Minor Parties Sue Over Presidential Ballot Access in Georgia (UPDATE 1)
(APN) ATLANTA — On Friday, May 25, 2012, the Green Party of Georgia and the Constitution Party of Georgia filed a lawsuit in US District Court against the State of Georgia and Secretary of State Brian Kemp challenging the ballot access requirements for independent and minor party candidates to run candidates on ballots in Georgia for President of the US.
The current requirement in Georgia for statewide candidates such as US Presidential candidates is to collect petition signatures from one percent of the registered voters statewide who were registered and eligible to vote in the previous election, according to OCGA 21-2-110.
The current law was passed in 1986. Since 2000 when Pat Buchanan qualified in Georgia as an independent [nationally he was running as a Reform Party candidate], no other independent or minor party candidate has qualified for statewide office on a Georgia ballot by gathering petition signatures.
This does not include the Libertarian Party of Georgia, which has run statewide candidates, including Presidential nominees, since 1988. They perpetuate ballot access for themselves by receiving the votes of one percent of the registered voters in Georgia for any one of their statewide candidates.
This year, the Green Party of Georgia chose to allocate its delegates for Roseanne Barr to be the Green Party nominee for President. However, candidate Jill Stein claims that she has enough delegates to win the nomination at the upcoming national convention.
According to Bruce Dixon, spokesman for the Green Party of Georgia, the party is currently attempting to raise 20,000 dollars to help the Green Party’s Presidential nominee gain ballot access in Georgia. The party expects to make an effort to attempt to gain the required signatures this year.
Garland Favorito, a spokesman for the Constitution Party of Georgia, said that the national Constitution Party of the US had convened in April 2012 and selected former US Rep. Virgil Goode (R-VA) as their nominee.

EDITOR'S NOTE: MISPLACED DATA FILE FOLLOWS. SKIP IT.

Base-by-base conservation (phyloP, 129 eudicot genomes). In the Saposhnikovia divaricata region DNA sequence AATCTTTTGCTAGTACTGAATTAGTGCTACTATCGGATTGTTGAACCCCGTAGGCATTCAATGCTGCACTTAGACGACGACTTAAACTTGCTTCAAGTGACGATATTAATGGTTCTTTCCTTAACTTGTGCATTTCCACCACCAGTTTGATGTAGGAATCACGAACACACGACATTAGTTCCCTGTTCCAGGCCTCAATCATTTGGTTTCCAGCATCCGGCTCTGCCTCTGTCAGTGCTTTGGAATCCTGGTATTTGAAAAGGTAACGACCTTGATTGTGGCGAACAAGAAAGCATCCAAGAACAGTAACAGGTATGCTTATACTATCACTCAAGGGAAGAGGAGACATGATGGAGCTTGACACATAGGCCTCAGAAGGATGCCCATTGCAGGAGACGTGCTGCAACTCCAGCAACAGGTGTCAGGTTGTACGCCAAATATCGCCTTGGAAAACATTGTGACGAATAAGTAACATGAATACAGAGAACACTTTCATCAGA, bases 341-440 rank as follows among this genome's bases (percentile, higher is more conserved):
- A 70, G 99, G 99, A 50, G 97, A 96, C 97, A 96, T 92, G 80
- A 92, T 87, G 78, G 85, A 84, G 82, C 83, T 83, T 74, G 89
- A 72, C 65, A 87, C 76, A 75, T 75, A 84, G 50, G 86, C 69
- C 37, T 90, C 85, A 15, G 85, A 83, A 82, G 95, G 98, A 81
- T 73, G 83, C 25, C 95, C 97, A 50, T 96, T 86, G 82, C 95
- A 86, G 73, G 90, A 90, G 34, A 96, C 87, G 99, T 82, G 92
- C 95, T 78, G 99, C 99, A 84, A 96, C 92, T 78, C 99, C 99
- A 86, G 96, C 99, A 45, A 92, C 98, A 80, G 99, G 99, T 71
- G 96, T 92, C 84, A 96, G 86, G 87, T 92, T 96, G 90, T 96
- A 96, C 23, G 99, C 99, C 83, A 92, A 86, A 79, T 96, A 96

Favorito said they were not planning to attempt to collect signatures for Goode this year. “It doesn’t seem worthwhile; they’re gonna throw them out no matter what,” Favorito said.
“We have not in Georgia, because we collected 65,000 signatures in 1996 and still couldn’t get the candidate on the ballot, because there were a lot of rejection. A lot of them were rejected due to a technicality, the petitioner being the notary in many cases, so they threw those out. We’ve had a lot of cases where write-in votes were not counted correctly,” Favorito said.
The Green and Constitution parties allege that Georgia’s statutory scheme violates the First and Fourteenth Amendments to the US Constitution, and Elections Clause of Article I, Section 4, of the US Constitution.
“These signature requirements are in excess of those that satisfy constitutional standards and unduly infringe upon the constitutional rights of the Plaintiffs to participate in the electoral process,” the Complaint states.
Georgia’s requirement for independent and minor party candidates for statewide office used to be 2.5 percent.
In Bergland v. Harris (1985), the appellate court remanded the Libertarian Party of Georgia’s lawsuit back to the US District Court and suggested that Georgia’s then 2.5 percent petition requirement for statewide office might be too difficult. However, the legislature lowered the requirement to one percent in 1986, and no court ever ruled on whether the one percent requirement was too high.
In two other 11th Circuit cases, Wilson v. Firestone (1980) and Swanson v. Bennett (2007), the Courts have ruled that there is a logical reason for the requirements for US Presidential candidates to be lower than requirements for other candidates.